“Well, Kate,” he admitted, “the fact is, Crome has asked me to take a look into Shan Guo.”
Shan Guo was the leading nation of the Anti-Traction League, the barbarian alliance which controlled the old Indian sub-continent and what was left of China, protected from hungry cities by a great chain of mountains and swamps that marked the eastern limits of the Hunting Ground. Katherine had studied it in Geography. There was only one pass through those mountains, and it was protected by the dreadful fortress-city of Batmunkh Gompa, the Shield-Wall, beneath whose guns a hundred cities had come to grief in the first few centuries of Traction. “But why there?” she asked. “London can’t be going there!”
“I didn’t say it was,” replied Valentine. “But one day we may
to go to Shan Guo and breach the League’s defences. You know how short prey has become. Cities are starting to starve, and turn on one another.”
Katherine shivered. “But there must be some other solution,” she protested. “Can’t we talk to the Lord Mayors of other cities and work something out?”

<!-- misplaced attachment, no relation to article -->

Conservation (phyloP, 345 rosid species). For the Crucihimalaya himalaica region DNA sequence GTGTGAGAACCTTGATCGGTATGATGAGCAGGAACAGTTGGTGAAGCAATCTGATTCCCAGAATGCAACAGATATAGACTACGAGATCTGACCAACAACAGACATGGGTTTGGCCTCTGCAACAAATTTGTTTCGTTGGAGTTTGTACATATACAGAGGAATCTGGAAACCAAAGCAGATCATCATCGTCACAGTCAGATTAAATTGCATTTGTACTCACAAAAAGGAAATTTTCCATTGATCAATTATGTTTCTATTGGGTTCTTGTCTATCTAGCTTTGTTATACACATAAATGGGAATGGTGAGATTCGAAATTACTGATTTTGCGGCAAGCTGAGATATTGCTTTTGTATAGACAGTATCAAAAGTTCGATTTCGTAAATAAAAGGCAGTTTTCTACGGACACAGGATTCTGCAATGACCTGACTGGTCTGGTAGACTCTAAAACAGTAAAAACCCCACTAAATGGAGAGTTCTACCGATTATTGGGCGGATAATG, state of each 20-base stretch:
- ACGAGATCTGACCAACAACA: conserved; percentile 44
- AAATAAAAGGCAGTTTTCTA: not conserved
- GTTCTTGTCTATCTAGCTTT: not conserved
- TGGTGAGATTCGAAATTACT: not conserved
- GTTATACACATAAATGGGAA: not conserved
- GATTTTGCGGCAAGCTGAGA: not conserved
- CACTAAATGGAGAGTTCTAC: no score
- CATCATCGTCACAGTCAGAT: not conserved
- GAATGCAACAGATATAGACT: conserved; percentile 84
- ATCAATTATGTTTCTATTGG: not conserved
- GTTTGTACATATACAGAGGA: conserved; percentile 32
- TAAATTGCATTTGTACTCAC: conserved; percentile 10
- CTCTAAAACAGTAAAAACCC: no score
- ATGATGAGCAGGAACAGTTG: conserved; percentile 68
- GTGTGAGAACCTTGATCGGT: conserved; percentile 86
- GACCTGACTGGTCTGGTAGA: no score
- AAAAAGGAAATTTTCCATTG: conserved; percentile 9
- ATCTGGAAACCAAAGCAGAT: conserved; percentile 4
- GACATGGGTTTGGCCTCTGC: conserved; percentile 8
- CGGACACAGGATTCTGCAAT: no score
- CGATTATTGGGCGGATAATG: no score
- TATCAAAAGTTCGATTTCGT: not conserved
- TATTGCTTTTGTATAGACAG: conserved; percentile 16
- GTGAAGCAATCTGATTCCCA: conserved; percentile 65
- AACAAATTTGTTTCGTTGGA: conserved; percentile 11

He laughed gently. “I’m afraid Municipal Darwinism doesn’t work like that, Kate. It’s a town eat town world. But you mustn’t worry. Crome is a great man, and he will find a way.”
She nodded unhappily. Her father’s eyes had that haunted, hunted look again. He had still not confided in her about the girl assassin, and now she could tell that he was keeping something else from her, something about this expedition and the Lord Mayor’s plans for London. Was it all connected somehow? She could not ask him directly about the things she had overheard in the atrium without admitting that she had spied on him, but just to see what he would say she asked, “Does this have something to do with that awful girl? Was
from Shan Guo?”
“No,” said Valentine quickly, and she saw the colour drain from his face. “She is dead, Kate, and there is no reason to worry about her any more. Come on.” He stood up quickly. “We have a few days more together before I set off; so let’s make the most of them. We’ll sit by the fire and eat buttered toast and talk about old times, and not think about… about that poor disfigured girl.”
As they walked back hand in hand across the park a shadow slid over them; a Goshawk 90 departing from the Engineerium. “You see?” said Katherine. “The Guild of Engineers has airships of its own. I think it’s horrid of Magnus Crome, sending you away from me.”
But her father just shaded his eyes to watch as the white airship circled Top Tier and flew quickly towards the west.
Tom was dreaming of Katherine. She was walking arm in arm with him through the familiar rooms of the Museum, only there were no curators or Guildsmen about, nobody to say, “
Polish the floor, Natsworthy,”
Dust the 43rd Century glassware.”